Maruti Suzuki's new bet on used cars to hit 2m target by ’20

Maruti Suzuki plans to set up 150 True Value dealerships across the country, and grow that number to 300 by 2020. The existing 400 outlets will also undergo a change.

By Sumantra Barooah calendar 29 Sep 2017 Views icon7663 Views Share - Share to Facebook Share to Twitter Share to LinkedIn Share to Whatsapp
Maruti Suzuki's new bet on used cars to hit 2m target by ’20

Sixteen years after its creation, the company's used car business True Value sees a revamp.  

Two million is the number of new cars Maruti Suzuki has said it plans to sell by 2020. True Value, which was launched in 2001, is now being revamped to play a key contributor to realising the goal for 2020. But how? Research by the car market leader shows that 70-75 percent of used car buyers shift to a new car in 1-2 years. Get the connect with target 2020 now? "From that point of view, we worked on our  products, we worked on Nexa, now we are working on True Value. It is being recreated now," says R S Kalsi, senior ED (Marketing & Sales), Maruti Suzuki India. Used cars usually also act as drivers of new car sales as customers upgrade to new cars. As someone who's involved with setting up True Value when Jagdish Khattar was at the helm of affairs at Maruti Suzuki, Kalsi can be trusted to know how to leverage it to the maximum. 




Around 30 percent of Maruti Suzuki's new car customers buy their favourite set of wheels by exchanging their old cars. Even if the figure remains constant till 2020, Maruti Suzuki would sell 600,000 new cars to customers who enter the Maruti fold through True Value.

In the new avatar, True Value aims to offer the customer an experience that a new car customer gets, in terms of buying and aftersales experience. Aided with a smartphone application, a customer can get the information regarding the inventory of a particular model he/ she is looking for in his/ her city. Once identified, the customer can visit the independent showroom and test drive the vehicle before finalising the decision.

The car comes with a year's warranty and three free services. These assurances from the company come only with the 'certified' lot of cars sold through True Value. The number of certified cars in the showrooms is increasing. Last year, 22 percent, or 70,000 of the cars that came in through exchange qualified as certified used cars. This year, Kalsi expects the figure to touch around 93,000.

Maruti Suzuki plans to set up 150 True Value dealerships across the country, and grow that number to 300 by 2020. The existing 400 outlets will also undergo a change. Every dealership will have an inventory of 60-100 used cars. With the business growing, the company will not earn revenues directly. The beneficiary will be the dealer. Kalsi says, "For the dealer there is value in it. When he's refurbishing it, he's using the idle time in the workshops, using spares, and he's creating a new customer for himself a year or two down the line." And that will then contribute to the company's revenue.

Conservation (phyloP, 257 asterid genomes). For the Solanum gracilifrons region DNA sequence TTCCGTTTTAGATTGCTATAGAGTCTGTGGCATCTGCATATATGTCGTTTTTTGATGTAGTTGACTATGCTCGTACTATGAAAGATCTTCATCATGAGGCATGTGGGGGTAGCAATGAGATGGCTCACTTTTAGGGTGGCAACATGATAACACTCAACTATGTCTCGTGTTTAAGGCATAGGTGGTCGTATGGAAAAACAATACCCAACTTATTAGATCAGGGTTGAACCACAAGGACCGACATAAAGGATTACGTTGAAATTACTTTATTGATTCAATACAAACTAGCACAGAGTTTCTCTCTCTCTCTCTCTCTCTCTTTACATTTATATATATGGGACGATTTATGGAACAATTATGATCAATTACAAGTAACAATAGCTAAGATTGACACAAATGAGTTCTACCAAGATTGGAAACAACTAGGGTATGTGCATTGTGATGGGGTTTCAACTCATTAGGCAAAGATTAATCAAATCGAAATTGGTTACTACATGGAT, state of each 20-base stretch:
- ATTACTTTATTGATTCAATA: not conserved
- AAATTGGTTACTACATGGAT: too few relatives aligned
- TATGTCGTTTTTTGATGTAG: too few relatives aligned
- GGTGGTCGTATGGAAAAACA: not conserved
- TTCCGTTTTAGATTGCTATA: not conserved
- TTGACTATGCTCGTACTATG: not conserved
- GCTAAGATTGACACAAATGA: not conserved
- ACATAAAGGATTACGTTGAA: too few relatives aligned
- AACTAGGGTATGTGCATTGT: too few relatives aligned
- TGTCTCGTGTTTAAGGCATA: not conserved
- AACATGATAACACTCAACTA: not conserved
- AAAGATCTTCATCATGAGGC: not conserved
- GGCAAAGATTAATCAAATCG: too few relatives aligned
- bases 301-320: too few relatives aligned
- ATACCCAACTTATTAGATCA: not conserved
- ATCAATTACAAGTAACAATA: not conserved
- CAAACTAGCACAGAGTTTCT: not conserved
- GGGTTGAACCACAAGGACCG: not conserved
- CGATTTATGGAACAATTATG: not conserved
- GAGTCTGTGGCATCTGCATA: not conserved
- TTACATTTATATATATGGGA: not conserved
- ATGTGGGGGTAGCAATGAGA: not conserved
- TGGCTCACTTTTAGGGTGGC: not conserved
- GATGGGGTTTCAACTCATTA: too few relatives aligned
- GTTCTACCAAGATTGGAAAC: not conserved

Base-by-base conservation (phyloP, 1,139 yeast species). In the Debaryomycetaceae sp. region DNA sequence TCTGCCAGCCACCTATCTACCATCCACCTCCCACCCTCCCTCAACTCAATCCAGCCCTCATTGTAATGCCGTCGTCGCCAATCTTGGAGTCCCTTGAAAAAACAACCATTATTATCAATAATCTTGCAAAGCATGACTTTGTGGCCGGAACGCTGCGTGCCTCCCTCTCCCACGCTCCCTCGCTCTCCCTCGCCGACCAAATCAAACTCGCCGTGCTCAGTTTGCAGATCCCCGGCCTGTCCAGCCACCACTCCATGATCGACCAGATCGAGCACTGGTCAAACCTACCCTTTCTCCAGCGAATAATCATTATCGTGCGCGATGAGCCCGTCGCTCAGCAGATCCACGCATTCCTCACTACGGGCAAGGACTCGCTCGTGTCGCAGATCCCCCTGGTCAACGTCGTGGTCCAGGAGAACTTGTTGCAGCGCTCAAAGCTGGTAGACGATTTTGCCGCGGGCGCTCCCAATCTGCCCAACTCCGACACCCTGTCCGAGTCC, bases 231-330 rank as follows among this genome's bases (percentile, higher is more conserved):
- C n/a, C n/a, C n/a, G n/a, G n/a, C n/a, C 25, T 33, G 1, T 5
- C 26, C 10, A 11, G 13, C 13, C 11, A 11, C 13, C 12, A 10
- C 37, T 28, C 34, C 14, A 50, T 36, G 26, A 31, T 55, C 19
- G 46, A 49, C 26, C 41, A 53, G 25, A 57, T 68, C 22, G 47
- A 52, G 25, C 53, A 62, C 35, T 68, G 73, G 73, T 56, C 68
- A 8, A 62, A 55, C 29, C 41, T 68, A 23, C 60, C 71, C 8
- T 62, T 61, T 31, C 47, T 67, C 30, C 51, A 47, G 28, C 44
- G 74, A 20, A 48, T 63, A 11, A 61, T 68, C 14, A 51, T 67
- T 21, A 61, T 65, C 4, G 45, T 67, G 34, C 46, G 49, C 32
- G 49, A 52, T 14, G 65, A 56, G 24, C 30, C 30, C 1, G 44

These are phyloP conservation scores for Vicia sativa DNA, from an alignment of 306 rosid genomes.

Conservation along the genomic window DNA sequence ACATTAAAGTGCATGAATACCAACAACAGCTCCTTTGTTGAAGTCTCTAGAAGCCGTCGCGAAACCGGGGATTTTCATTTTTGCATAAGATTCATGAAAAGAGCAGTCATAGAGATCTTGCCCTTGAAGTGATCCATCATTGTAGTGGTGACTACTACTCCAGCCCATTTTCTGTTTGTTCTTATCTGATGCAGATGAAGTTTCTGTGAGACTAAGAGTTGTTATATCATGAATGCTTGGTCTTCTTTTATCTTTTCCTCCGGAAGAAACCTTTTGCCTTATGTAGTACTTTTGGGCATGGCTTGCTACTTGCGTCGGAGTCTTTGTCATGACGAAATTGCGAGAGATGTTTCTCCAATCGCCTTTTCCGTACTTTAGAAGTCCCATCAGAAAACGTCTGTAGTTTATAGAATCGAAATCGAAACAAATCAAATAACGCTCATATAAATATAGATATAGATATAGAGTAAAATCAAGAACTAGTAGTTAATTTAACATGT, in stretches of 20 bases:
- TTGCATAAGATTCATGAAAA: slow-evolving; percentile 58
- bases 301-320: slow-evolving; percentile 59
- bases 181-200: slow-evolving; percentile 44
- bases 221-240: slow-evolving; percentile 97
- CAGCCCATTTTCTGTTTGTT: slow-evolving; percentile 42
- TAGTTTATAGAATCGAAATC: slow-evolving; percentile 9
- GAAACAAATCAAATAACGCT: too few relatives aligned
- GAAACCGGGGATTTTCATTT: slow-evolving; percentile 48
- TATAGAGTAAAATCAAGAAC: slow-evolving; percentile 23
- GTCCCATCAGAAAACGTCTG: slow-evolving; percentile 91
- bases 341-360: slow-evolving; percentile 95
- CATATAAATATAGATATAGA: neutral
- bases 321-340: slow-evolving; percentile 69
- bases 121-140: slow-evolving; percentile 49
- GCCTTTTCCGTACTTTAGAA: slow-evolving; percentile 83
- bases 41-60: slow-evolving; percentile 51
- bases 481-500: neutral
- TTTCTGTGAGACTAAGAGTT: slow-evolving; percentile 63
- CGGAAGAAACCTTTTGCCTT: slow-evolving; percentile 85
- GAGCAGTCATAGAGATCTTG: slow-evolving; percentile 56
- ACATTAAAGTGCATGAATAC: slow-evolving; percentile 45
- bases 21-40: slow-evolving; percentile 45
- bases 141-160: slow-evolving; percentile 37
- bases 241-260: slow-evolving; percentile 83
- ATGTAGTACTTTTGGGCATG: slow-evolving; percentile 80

To qualify for official certification, a used car should have not more than two owners, not more than 100,000 kilometres on the odometer, not older than seven years, no major accidents, no commercial usage and no retrofitments such as a CNG/LPG kit.

These parameters were absent or not present in a "systematic way" in the True Value business. Maruti Suzuki claims that every used car that comes in is subjected to a 376-point check and then certified under six parameters. The certifier and the inspector of the vehicle will not be the same person. "Biggest difference (in the new True Value) is in terms of transparency, trust and current needs of a customer," says Kalsi.

The revamp of True Value was also needed as the used car market gets more organised and more competitive. Not only almost every major carmaker has started a used car business but players who deal only in used cars have also entered the fray. The used car market, according to Kalsi, stood at 3.6 million units as against the record three million new passenger vehicles sold last year in the domestic market.

Another reason is that Indian customers are more open to accept a new brand, or shift to one, for various reasons. Features are a key one among them. Consultancy firm Capgemini says that its Cars Online 2017 survey showed that that a "lot of people" in India are open to changing brands. With reducing average ownership lifecycle, more players entering the market by 2019 and increased efforts by existing players to gain market share, Maruti Suzuki seems to be pulling the True Value lever to make the business play a strong support role in the company's growth. The thought process behind the strategy, as Kalsi says, is that "they (customers) are inducted into our family at an early stage. So in their entire journey subsequently they become our loyal customers." 



(This article was first published in the September 1, 2017 print edition of Autocar Professional) 


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